The cover takes a bow

August 22, 2016

cover_smallestAs a newly self-published writer, I hoped not to embarrass myself with my self-designed cover for The House at the Edge of Time. And I knew I was letting myself in for some on-target criticism by submitting the cover to Joel Friedlander‘s monthly e-Book Cover Design Awards. So it was with trepidation that I took a look today at his site; and …

He liked it! Not gold-star worthy, but he liked it! Proof: “Nice job. The restraint shown in the imagery and typesetting really helps create a cover with the promise of an exciting story. In other words, with a good concept you can stand out without a big colorful photo.” (link. It’s waaaay down the page, and you get to see some terrific covers.)

So, several decades of looking at book covers and a little money for some excellent clipart can work together right well!

I like the cover, too. I liked it for the four months between creating the cover and publishing the book. I liked it every time I opened the image to see if it still looked good to me. Which may be a good idea: get the cover done well in advance and keep looking at it, to see if it still works.

(I’m getting a professional to do the next one, though; I’m really no artist.)

If you’re self-publishing, you might enjoy Friedlander’s site.  I’ve gotten a lot of good information there.

You can buy a copy of The House at the Edge of Time at Barnes & Noble and Smashwords; also Kobo, Intera, Scribd, and amazon.  And on iBooks and Overdrive, though I have no links for those.  (And—really—please buy it.  Really.)

I publish a thing

July 8, 2016

cover_smallestYears ago, I had a (very brief) career writing for children. Now I’ve self-published a novel on the same subject as a computer game I created. As a computer game, The House at the Edge of Time is a text adventure in which you assemble a time machine. As a novel for children, The House at the Edge of time is an adventure in which two boys use the time machine to find a treasure-hunter lost somewhere in time.

The novel was written almost 25 years ago and failed to find a publisher. While I had great relationships with my publishers, I realized that I don’t want to play in that sandbox any more and decided to be my own publisher. It was surprisingly fun to revise this: I rearranged and reworked and rewrote and just had an amazingly good time. It was fun to create the cover and to decide how the book would look.

The book is widely available: you can get it via iBooks and Overdrive; and it’s available from
Barnes & Noble | Smashwords | Kobo | Amazon | Inktera | Scribd

I hope readers have as much fun reading the book as I had writing and rewriting it. Below is the first chapter, for a little taste. Read the rest of this entry »

Bartlett’s Americanisms

August 8, 2010

is now available in epub format at merrycoz.org, freshly proofread.  And proofread.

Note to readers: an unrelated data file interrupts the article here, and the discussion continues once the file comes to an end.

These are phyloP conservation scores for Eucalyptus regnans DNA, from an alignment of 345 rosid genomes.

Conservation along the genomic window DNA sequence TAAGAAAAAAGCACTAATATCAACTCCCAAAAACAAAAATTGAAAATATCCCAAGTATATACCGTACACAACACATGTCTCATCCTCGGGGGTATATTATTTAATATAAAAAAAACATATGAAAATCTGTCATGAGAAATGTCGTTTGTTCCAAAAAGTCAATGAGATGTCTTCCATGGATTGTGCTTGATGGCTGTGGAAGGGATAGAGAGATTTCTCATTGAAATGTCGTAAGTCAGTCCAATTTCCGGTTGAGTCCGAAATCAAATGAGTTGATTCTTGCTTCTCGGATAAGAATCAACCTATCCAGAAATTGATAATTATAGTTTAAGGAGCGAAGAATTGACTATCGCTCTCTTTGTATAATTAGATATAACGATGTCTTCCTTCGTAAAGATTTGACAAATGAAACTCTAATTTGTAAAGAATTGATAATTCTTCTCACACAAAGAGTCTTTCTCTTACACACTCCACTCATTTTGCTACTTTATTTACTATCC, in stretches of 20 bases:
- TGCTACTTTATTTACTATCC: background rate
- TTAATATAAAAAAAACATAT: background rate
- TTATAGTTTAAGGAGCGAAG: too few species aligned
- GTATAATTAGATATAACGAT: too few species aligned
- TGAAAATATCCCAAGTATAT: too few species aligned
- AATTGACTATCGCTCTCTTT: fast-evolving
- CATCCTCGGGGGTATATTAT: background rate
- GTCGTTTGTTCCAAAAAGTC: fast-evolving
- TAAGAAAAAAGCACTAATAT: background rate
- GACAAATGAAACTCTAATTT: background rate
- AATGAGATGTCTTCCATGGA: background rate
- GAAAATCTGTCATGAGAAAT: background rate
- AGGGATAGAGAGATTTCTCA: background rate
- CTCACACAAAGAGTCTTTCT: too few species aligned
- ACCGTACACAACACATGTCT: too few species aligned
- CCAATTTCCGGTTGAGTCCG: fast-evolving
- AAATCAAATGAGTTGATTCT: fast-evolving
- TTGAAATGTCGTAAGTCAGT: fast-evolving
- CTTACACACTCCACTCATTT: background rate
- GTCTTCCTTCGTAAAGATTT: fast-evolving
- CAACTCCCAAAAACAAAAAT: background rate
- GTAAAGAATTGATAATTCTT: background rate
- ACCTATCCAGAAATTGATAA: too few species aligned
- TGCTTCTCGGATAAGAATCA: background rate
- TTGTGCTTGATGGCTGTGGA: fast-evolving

And proofread.

I read a dictionary.  The whole thing.  (And I’m betting that there are still typos…)

Handmade

July 6, 2010

I have succumbed to the lure of techno-gee-whizzery and have been playing with the little Nook I bought.  (And reading Mary Roberts Rinehart, whose middle-aged spinsters would be dandy to survey in an American lit class.)  Naturally, this means making everything I can get my hands on into some sort of electronic book, because what’s the fun of having a cool piece of gadgetry if you don’t get to make something with it? or for it?

The result is Ruth Hall in epub format, the first of the long books at my web site to be made available in that format.  You can snag a copy at merrycoz.org.

Earlier attempts to make ebooks available at merrycoz haven’t been a singular success.  “Plucker” puffed the html files into unwieldy digital blobs; and the only comments I ever got about the ebooks were complaints about one thing or another.  The books in pdb and prc format are certainly more usable (I happily read the books in eReader, on my 7-year-old Sony Clie), though I can’t tell if humans are actually reading the ones at the site, or if spambots are building their own library.  I hope people find the epub format useful.

The amusing thing about creating ebooks is that it seems that the best ones pretty much need to be made by hand.  I already do that for the books in pdb format, and it looks as if I’ll have to do it for the epub books as well.  I tried Calibre; I tried eCub; I tried to try Jutoh and Sigil (no success).  And none of them made a book that looked right (Calibre) or opened on the Nook (eCub).  Luckily, I found instructions and examples and hammered out a version of Ruth Hall that looks good in the readers.

Ruth Hall struck me as a good book to learn on, since it’s mostly text.  And, trust me:  once you’ve formatted 94 individual files into an ebook, most other digitizing projects are going to look like small potatoes.

But it amuses me that I’m surrounded by electronic equipment and basking in the dawn of the twenty-first century (you know–the one where we all get jetpacks and vacation on the moon); and I’m still spending an astonishing number of hours making digital files by hand.

Given that the original books were set by hand from hand-written manuscripts, before being bound by hand, I guess that’s appropriate.